My Early Retirement Journey
Budgeting

Review | 3 Free Spreadsheets You Might Want To Try

So when I was doing my June 2018 Financial Update, I was looking into different spreadsheets. Primarily I wanted a way to visualize my numbers and maybe refine the spreadsheet I’d made back in December 2017 when I first started this Journey.

Below is what mine looks like. It’s functional but a bit clunky and I keep adding things. And then I get annoyed with having to re-write the formula. I want something a bit more automated, and I want it now, says the millennial in me.

My Early Retirement Journey - tracking your spending

Currently I’m only tracking my savings and investment balances quarterly, or every three months. If you’re just joining us I just started this Journey Dec 2017 and started blogging around Feb 2018.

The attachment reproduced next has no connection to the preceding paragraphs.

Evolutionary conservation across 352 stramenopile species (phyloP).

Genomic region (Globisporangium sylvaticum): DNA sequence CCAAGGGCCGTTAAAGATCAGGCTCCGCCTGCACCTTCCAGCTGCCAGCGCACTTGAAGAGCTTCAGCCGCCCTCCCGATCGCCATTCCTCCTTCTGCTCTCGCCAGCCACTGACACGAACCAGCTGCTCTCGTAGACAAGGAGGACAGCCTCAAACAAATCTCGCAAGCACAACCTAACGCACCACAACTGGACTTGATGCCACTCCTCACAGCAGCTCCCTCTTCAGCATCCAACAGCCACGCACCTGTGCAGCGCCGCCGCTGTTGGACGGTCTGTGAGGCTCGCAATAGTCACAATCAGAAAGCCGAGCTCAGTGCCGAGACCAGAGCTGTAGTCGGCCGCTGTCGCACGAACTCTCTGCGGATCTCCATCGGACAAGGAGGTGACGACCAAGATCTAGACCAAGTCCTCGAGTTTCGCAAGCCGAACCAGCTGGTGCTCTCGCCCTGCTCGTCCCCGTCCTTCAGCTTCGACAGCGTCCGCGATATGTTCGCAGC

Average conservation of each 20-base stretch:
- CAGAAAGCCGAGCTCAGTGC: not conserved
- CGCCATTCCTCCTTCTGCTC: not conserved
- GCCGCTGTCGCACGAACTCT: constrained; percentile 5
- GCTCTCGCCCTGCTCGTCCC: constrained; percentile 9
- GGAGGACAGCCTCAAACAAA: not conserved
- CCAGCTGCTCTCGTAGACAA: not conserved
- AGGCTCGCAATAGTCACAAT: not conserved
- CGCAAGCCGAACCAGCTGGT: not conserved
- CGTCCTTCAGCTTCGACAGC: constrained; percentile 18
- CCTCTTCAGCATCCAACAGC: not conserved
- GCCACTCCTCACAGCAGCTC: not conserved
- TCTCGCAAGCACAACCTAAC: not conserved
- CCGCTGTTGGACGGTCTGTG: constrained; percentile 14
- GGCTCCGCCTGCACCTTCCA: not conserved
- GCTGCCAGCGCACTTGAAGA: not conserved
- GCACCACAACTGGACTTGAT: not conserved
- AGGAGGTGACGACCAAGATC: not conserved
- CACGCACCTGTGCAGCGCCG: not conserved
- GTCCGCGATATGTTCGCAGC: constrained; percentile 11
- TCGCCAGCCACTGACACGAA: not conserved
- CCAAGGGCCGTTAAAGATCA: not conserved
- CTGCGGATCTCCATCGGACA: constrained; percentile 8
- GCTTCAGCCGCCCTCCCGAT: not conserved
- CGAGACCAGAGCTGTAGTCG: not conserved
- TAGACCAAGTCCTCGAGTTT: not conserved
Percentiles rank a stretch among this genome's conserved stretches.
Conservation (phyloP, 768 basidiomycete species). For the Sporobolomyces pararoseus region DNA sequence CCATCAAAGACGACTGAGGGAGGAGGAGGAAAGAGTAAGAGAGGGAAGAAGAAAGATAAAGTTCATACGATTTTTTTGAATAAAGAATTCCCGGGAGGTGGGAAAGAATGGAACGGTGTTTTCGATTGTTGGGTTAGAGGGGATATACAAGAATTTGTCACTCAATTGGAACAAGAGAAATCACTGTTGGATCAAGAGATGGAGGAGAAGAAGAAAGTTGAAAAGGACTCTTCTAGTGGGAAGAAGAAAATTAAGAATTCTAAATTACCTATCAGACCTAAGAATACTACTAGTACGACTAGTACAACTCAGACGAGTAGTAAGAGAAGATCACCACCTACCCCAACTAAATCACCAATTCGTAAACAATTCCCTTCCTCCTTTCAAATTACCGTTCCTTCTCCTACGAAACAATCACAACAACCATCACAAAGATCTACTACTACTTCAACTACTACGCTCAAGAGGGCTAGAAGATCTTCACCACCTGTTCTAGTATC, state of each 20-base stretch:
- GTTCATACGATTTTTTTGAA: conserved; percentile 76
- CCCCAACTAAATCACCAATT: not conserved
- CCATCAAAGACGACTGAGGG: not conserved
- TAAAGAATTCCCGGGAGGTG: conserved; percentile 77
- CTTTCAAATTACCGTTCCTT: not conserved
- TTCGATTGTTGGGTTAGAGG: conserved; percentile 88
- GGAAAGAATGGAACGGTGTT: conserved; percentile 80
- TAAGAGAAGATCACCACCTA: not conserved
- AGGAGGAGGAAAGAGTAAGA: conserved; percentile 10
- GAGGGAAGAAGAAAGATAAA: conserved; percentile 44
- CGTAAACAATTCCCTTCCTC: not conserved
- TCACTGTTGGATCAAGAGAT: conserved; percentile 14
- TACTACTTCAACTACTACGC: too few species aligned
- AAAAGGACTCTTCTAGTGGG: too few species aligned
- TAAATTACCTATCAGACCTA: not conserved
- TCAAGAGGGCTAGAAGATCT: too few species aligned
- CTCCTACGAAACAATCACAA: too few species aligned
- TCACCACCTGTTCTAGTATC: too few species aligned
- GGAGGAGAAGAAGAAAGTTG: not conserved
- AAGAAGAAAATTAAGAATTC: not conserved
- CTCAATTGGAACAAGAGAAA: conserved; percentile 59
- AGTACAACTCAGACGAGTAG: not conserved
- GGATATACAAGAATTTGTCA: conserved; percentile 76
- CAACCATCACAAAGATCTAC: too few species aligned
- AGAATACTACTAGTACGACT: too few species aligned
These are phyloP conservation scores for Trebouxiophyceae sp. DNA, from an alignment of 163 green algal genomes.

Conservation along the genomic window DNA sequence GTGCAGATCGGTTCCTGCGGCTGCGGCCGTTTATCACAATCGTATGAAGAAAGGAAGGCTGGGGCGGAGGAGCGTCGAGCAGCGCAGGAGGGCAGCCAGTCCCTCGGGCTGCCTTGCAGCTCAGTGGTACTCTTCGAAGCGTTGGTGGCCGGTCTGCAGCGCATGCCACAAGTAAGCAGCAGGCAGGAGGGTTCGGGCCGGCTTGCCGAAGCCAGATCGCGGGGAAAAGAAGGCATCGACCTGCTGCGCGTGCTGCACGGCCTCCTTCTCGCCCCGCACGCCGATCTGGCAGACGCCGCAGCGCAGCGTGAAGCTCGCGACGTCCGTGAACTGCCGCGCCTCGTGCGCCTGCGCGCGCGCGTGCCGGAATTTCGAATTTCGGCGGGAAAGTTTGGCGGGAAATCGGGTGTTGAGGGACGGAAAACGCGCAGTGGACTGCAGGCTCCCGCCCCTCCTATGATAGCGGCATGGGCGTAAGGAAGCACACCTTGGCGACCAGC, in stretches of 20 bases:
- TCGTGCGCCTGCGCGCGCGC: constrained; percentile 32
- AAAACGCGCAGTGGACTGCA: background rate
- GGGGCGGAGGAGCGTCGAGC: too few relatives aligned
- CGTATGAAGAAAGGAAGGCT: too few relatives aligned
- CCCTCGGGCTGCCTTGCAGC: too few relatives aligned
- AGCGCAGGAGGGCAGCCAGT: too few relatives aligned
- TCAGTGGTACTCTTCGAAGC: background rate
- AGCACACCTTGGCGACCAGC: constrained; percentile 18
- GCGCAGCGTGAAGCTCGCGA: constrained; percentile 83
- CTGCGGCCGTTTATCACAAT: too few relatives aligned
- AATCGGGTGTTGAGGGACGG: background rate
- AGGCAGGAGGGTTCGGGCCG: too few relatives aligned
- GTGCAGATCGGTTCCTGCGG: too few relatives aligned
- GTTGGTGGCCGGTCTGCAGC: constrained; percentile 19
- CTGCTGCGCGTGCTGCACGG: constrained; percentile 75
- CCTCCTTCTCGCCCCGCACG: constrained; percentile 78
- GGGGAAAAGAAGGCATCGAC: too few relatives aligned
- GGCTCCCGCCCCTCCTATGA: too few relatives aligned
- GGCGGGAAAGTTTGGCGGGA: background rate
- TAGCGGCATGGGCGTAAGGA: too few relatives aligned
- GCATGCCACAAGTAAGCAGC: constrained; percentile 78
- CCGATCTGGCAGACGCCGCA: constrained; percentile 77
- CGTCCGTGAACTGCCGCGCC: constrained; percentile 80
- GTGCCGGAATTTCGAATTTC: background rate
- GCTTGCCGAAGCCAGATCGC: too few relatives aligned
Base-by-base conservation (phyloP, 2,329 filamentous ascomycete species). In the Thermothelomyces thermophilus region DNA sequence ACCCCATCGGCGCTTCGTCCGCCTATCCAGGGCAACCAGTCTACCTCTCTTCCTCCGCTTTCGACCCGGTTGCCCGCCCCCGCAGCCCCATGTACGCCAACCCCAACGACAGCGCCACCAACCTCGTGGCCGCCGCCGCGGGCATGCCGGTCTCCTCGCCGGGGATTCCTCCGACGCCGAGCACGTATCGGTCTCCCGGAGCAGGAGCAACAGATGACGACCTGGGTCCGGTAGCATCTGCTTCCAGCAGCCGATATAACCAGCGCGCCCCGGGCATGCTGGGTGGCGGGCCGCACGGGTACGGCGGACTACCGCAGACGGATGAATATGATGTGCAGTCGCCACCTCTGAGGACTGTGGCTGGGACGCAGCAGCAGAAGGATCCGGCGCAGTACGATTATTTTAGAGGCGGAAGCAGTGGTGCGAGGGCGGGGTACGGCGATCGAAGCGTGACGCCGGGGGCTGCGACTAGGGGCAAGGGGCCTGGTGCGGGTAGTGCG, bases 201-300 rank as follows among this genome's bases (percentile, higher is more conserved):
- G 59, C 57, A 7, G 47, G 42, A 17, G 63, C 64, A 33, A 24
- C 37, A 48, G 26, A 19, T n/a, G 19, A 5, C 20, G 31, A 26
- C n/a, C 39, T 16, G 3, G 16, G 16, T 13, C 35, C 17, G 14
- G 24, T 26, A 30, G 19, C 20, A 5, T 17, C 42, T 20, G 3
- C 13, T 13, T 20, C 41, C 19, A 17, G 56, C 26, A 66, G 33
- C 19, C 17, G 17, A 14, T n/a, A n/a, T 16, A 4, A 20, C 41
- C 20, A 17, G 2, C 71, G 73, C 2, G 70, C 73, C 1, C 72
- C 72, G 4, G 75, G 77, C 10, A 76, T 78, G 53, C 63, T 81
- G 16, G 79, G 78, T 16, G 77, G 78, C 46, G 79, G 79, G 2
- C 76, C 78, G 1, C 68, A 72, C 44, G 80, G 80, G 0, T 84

Four Pillar Freedom
Onwards. I know Four Pillar Freedom creates some nice visuals and I knew he’d posted a free copy of his spreadsheet. So I gave that a try.

tracking your spending

 

free spreadsheet

Key points:

  • I liked the simple bar graph to track your net worth over time.
  • I liked that there wasn’t much data entry involved and I didn’t have to manipulate any fields.
  • The spreadsheet is set to track your net worth until 2030. Love that!
  • However it is simply a visual for account balances.

Google Sheets
Next is the Google Sheets Annual Budget sheet. I am becoming more and more of a fan of the Google suite. I think it’ll be a tough ask to leave Blogger, says the novice blogger in me. Everything is so easily accessible with just one log-in! (That has an obvious con 👎.)

google sheeets example
  • I had to fumble a bit with this one. It has 4 sheets:
    • Setup – where you just enter your starting balance in one cell
    • Expenses – a very thorough itemized list with about a dozen category headings in alphabetical order; beginner’s tip – start entry in each cell with  = and then + each expense as you encounter it from your different statements
    • Income – entered from my paystubs
    • Summary – a nice visual with a line graph and a cumulative and average for each expense category (seen above).